13. RISC ISA Characteristics • All operations on data apply to data in registers and typically change the entire register; • The only operations that affect memory are load and store operations that move data from memory to a register or to memory from a register, respectively; • A small number of memory addressing modes; • The instruction formats are few in number with all instructions typically being one size; • Large number of registers; • These simple properties lead to dramatic simplifications in the implementation of advanced pipelining techniques, which is why RISC architecture instruction sets were designed this way. computer arctecture ~ PSUT

  14. Performance & cost computer arctecture ~ PSUT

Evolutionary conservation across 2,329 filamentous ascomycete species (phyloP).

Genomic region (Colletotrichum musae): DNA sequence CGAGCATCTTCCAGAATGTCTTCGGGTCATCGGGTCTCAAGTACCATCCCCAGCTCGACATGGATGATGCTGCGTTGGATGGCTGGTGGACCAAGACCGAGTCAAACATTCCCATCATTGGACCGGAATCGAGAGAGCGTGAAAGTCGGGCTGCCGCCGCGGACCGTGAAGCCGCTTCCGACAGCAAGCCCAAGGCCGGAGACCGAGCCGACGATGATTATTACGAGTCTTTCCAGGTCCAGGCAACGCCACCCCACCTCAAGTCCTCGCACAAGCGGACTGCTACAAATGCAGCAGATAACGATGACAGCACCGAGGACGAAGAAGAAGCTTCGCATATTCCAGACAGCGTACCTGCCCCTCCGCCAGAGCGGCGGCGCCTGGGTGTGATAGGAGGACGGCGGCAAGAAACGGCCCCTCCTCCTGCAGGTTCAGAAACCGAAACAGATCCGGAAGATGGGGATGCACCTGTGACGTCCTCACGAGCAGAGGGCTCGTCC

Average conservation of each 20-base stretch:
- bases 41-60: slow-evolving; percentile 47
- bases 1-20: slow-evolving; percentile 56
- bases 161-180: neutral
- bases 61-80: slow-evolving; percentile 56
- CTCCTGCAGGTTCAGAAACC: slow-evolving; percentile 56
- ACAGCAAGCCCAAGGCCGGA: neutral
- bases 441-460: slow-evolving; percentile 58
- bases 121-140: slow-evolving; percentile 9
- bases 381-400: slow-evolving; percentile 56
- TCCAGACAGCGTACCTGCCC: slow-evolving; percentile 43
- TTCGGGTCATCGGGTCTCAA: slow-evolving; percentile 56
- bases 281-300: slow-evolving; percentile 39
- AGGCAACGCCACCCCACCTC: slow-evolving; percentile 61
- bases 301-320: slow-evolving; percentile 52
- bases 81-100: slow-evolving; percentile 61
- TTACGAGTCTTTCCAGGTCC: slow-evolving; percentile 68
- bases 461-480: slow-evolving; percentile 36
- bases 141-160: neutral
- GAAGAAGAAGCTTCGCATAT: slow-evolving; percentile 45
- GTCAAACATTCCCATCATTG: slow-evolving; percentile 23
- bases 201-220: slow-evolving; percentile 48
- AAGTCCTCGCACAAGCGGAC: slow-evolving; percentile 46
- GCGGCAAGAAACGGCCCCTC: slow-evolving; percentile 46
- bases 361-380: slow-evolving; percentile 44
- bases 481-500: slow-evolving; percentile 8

15. Computer Designers and Chip Costs • The computer designer affects die size, and hence cost, both by what functions are included on or excluded from the die and by the number of I/O pins computer arctecture ~ PSUT

  16. Measuring and Reporting Performance

  17. performance Time to do the task (Execution Time) – execution time, response time,latency Tasks per day, hour, week, sec, ns. .. (Performance) – performance, throughput, bandwidth Response time– the time between the start and the completion of a task Thus, to maximize performance, need to minimize execution time If X is n times faster than Y, then • Throughput – the total amount of work done in a given time • Important to data center managers • Decreasing response time almost always improves throughput computer arctecture ~ PSUT

  18. Calculating CPU Performance • Want to distinguish elapsed time and the time spent on our task • CPU execution time (CPU time) – time the CPU spends working on a task • Does not include time waiting for I/O or running other programs • Can improve performance by reducing either the length of the clock cycle or the number of clock cycles required for a program computer arctecture ~ PSUT